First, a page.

All the diplomatic hell you can imagine would have broken loose.

To their credit, the Mercosur leaders have chosen to speak out and express their displeasure. “The gravity of the incident – indicative of a neocolonial mindset – constitutes an unfriendly and hostile act, which violates human rights and impedes freedom of travel, as well as the treatment and immunity appropriate to a head of state,” they said.

Dilma Roussef (Brazil), Evo Morales (Bolivia), Cristina Fernandez de Kirchner (Argentina), Jose Mujica (Uruguay) and Nicolas Maduro (Venezuela) made it clear that they would resist any efforts to tamper with countries’ right to grant asylum.

Reaffirming the “inalienable right of every state to grant asylum,” a right which, “must not be restricted or curbed”, the leaders said in Montevideo (Uruguay): “It is fundamental to ensure that the right of asylees to travel safely to the country granting asylum be guaranteed.”

In a clear reference to American arm-twisting being brought on countries not to give asylum to Edward Snowden, the Mercosur leaders rejected “any attempt at pressure, harassment or criminalisation by a state or third parties”.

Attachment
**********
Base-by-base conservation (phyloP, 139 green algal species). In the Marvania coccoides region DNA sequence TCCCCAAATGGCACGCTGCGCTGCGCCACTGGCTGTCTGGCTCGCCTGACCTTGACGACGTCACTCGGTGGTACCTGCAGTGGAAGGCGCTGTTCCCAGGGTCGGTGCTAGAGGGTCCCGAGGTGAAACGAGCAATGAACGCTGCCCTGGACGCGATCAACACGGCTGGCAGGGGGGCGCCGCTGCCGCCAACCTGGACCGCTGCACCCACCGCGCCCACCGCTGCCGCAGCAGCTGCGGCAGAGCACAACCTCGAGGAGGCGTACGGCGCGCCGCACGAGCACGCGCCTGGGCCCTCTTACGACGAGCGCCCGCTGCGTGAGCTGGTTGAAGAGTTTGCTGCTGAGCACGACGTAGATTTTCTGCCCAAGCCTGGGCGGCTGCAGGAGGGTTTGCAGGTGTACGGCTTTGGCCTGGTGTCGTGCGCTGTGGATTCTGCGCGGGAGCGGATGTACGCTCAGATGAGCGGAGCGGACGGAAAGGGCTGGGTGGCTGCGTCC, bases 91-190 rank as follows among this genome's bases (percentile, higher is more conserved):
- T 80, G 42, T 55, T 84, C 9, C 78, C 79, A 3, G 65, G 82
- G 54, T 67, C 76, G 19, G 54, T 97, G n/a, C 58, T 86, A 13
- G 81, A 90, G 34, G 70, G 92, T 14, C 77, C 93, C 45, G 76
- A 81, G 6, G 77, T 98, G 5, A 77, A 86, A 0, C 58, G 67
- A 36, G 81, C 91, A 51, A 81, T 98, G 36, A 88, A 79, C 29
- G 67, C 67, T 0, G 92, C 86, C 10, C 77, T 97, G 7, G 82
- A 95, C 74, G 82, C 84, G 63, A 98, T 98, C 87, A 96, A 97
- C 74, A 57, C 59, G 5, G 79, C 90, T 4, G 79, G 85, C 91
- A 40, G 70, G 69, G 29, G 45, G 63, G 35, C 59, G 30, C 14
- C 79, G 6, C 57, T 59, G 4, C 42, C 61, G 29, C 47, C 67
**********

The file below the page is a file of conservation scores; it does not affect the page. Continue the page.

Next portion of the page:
Given that we live in a world where countries don’t even stand up for themselves, such a collective decision to protest against the Morales’ incident and uphold the right to asylum can only be welcomed by the rest of the world.

The US and European nations never tire of preaching to others on the virtues of international law when not applied to themselves.

But, when push comes to shove, the US and other Western nations have no qualms in jettisoning international laws when it come to their interests even if it means the violation of diplomatic immunity.